A Little Holiday Reading – Robinson, Rovelli and Carroll

Just received three books in time for some holiday reading, all ordered locally via The Guisborough Bookshop.

Mentioned all three in passing already.

Trivium 21c by Martin Robinson is focussed on the Trivium of three complementary ways of knowing, called here Grammar, Dialectic & Rhetoric. The point being that a complete worldview needs all three. I’m betting this epistemology will turn out to be a node<>edge transformation of the three ontologies here, that is fully equivalent and simply and alternative expression. Robinson however is new to me.

Carlo Rovelli I’m already a big fan of, not so much his Brief Lessons as his Reality is Not What it Seems. His latest The Order of Time seems to be a continuation looking at time and causation not being what they seem either. I appear to share Rovelli’s fundamental information ontology, and I’m forever pointing out that causation and hence time are weirder that our common intuitions so I’m expecting to find more reinforcement. Given the recent celebrations of the life of another physicist who authored a very famous book about time, intriguing and reassuring to find no Hawking in the index, but plenty of Democritus, Bach, Gödel and Boltzmann.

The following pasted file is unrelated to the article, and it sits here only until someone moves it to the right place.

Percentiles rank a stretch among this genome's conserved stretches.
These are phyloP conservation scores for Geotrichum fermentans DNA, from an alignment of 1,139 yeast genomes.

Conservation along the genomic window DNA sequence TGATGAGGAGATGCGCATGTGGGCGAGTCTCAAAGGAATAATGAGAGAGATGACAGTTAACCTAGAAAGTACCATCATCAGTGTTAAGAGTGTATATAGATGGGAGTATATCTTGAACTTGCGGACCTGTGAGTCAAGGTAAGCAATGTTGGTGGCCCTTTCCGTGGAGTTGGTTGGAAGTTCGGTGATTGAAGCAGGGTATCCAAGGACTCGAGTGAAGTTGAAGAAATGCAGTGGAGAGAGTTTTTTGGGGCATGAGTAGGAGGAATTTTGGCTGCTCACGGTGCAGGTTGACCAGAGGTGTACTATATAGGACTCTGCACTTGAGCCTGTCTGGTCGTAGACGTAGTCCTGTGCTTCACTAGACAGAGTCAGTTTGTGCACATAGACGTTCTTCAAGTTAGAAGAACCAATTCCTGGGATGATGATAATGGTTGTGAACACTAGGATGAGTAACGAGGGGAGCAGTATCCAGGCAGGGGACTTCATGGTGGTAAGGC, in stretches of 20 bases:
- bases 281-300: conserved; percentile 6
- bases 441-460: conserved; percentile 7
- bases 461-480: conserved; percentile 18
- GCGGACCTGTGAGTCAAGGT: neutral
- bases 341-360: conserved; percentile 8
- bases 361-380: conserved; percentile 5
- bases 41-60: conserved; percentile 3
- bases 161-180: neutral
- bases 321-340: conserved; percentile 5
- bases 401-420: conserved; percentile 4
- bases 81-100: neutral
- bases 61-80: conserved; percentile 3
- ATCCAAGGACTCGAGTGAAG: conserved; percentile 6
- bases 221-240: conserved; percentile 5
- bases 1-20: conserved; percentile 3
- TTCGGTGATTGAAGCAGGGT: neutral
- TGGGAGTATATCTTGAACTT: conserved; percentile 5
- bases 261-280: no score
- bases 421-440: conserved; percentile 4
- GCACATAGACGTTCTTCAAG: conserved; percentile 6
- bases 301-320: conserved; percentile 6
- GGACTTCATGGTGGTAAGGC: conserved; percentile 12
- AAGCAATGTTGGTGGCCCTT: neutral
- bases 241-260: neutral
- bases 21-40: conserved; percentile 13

Sean Carroll I’ve not read before, but have observed his sci-comms and observations on others. As I mentioned in the immediately previous post, I’m pretty sure Carroll has a misguided anthropic blind-spot at the root of his worldview but, that aside, both his physics and his communications seem intelligible and in good faith. Especially looking forward to his “poetic naturalism” which rings of at least two components of the trivium / triad. I have high hopes for The Big Picture, despite the cover endorsement from Brian Cox, because the index does include Dan Dennett and further endorsements from Rovelli and Sabine Hossenfelder and he does seem to understand – like Dennett – where Sam Harris gets it wrong.

Regarding Carroll’s blind-spot, Rick Ryals characterised the problem, and I would apply it to both Carroll and Harris:

“your personal cosmology
is your worldview
is your ideology”

People who strongly espouse free-thought and science often have this ideological blind-spot imho. Even the freest thinkers have ideologies.

I may be some time.

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